[tps_header]UA shuts out ASU, Kush during dominating run for Sun Devils coach[/tps_header]
SCORE: Arizona Wildcats 10, ASU Sun Devils 0
DATE: Nov. 30, 1974
SITE: Arizona Stadium, 40,782 in attendance (the last game between the rivals before the east section of Arizona Stadium was expanded)
WHY IT MADE THE LIST: Although Frank Kush has not coached at ASU since 1979, he remains the figurehead for Arizona’s dislike for ASU in the football rivalry between the schools. Between 1965-1978, the Wildcats went 1-13 against Kush and ASU. In that 14-year span, the Wildcats lost six of seven games in Tucson by an average margin of 12.5 points.
The one loss for Kush in his 13-1 run against Arizona was this dominating 10-0 victory for Jim Young and the Wildcats. It remains the last shutout by either team in the series. It also improved the Arizona’s season to 9-2 — the first nine-win season in the program’s history. The game, which was Arizona’s last win against a Kush-coached team, ended a nine-game losing streak against the Sun Devils. Kush and ASU shut out Arizona two times previously, including Kush’s first season with the Sun Devils in 1958, when they defeated the Wildcats 47-0 in Tucson.
Young, who coached Arizona from 1973 to 1976 and helped the Wildcats gain the mindset they can competitively go from the WAC to the Pac-10, was quoted as saying in an Associated Press article of the victory over ASU: “It is the best win since I came to Arizona.”
It was his lone victory against ASU and Kush. It occurred a year after the Sun Devils routed Arizona 55-19 in Tempe.
“Last year we didn’t hit before we played ASU,” Young said after the 10-0 win in 1974. “We knew ASU would be a hard-hitting team. From now on, the ASU-UA series is going to be hard hitting.”
After Kush’s 13-1 run against Arizona, the Sun Devils have gone 15-20-1 against the Wildcats. It took ASU 32 years and six coaches after Kush to equal his 13-victory mark against the Wildcats from 1965-78.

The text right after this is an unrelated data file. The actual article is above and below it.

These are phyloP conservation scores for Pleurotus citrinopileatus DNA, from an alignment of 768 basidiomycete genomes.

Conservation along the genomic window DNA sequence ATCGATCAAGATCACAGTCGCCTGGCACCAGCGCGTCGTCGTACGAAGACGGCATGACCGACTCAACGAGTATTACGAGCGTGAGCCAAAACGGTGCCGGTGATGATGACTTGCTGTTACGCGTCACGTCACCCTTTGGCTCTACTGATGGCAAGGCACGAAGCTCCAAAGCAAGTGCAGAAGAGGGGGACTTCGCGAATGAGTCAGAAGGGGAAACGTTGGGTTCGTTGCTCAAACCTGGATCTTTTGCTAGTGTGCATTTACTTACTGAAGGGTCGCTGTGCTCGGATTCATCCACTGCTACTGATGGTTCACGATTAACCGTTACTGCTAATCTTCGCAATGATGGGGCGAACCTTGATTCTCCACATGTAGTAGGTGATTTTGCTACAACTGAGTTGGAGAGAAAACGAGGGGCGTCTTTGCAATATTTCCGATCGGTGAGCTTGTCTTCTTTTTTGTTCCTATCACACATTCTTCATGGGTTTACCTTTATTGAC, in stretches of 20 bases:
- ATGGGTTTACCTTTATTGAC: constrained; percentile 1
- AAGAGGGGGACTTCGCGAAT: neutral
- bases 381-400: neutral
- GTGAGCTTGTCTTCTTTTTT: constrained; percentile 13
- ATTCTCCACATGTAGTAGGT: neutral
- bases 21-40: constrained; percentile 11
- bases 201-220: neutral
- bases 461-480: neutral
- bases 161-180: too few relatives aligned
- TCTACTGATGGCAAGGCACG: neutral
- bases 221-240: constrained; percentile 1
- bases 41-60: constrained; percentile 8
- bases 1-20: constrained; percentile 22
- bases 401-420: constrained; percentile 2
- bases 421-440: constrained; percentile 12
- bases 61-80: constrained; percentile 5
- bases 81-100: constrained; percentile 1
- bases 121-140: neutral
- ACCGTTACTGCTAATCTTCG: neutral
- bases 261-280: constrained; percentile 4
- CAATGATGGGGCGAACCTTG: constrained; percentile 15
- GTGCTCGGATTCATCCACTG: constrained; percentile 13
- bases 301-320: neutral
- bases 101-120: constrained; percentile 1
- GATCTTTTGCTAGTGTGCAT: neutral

[ezcol_1half_end id=”” class=”” style=””]
The Wildcats finished 6-1 in the WAC in 1974, one-half game behind BYU, which beat the Wildcats 37-13 earlier that season in Tucson. ASU finished 6-5 and 4-3.
“Our offense was disappointing but credit a lot of that to a good U of A defense,” Kush said in the AP article.
Freshman place-kicker Lee Pistor made a 36-yard field goal with 5:51 remaining in the fourth quarter and running back Willie Hamilton scored a touchdown on a 4-yard run with 32 seconds left for the Wildcats.
Arizona’s Mitch Hoopes, a Bisbee native who later played for the Dallas Cowboys in Super Bowl X, punted 11 times for an average of 45 yards per kick. ASU punted 10 times in the defensive struggle.
With less than two minutes remaining, Kush was forced to go for a first down on a fourth-and-3 situation at the ASU 36. The Wildcat defense stuffed the attempt. Arizona quarterback Bruce Hill led the Wildcats from there for the UA’s lone touchdown. The drive was aided by a personal-foul penalty on the Sun Devils.
The Wildcats defense included All-WAC selections Mike Dawson at tackle, Mark Jacobs at linebacker and Dennis Anderson at safety. Obra Erby, an All-WAC pick the following year, was a junior linebacker in 1974. An interception by Jacobs off a Dennis Sproul pass at the ASU 35, set up Pistor’s go-ahead field goal.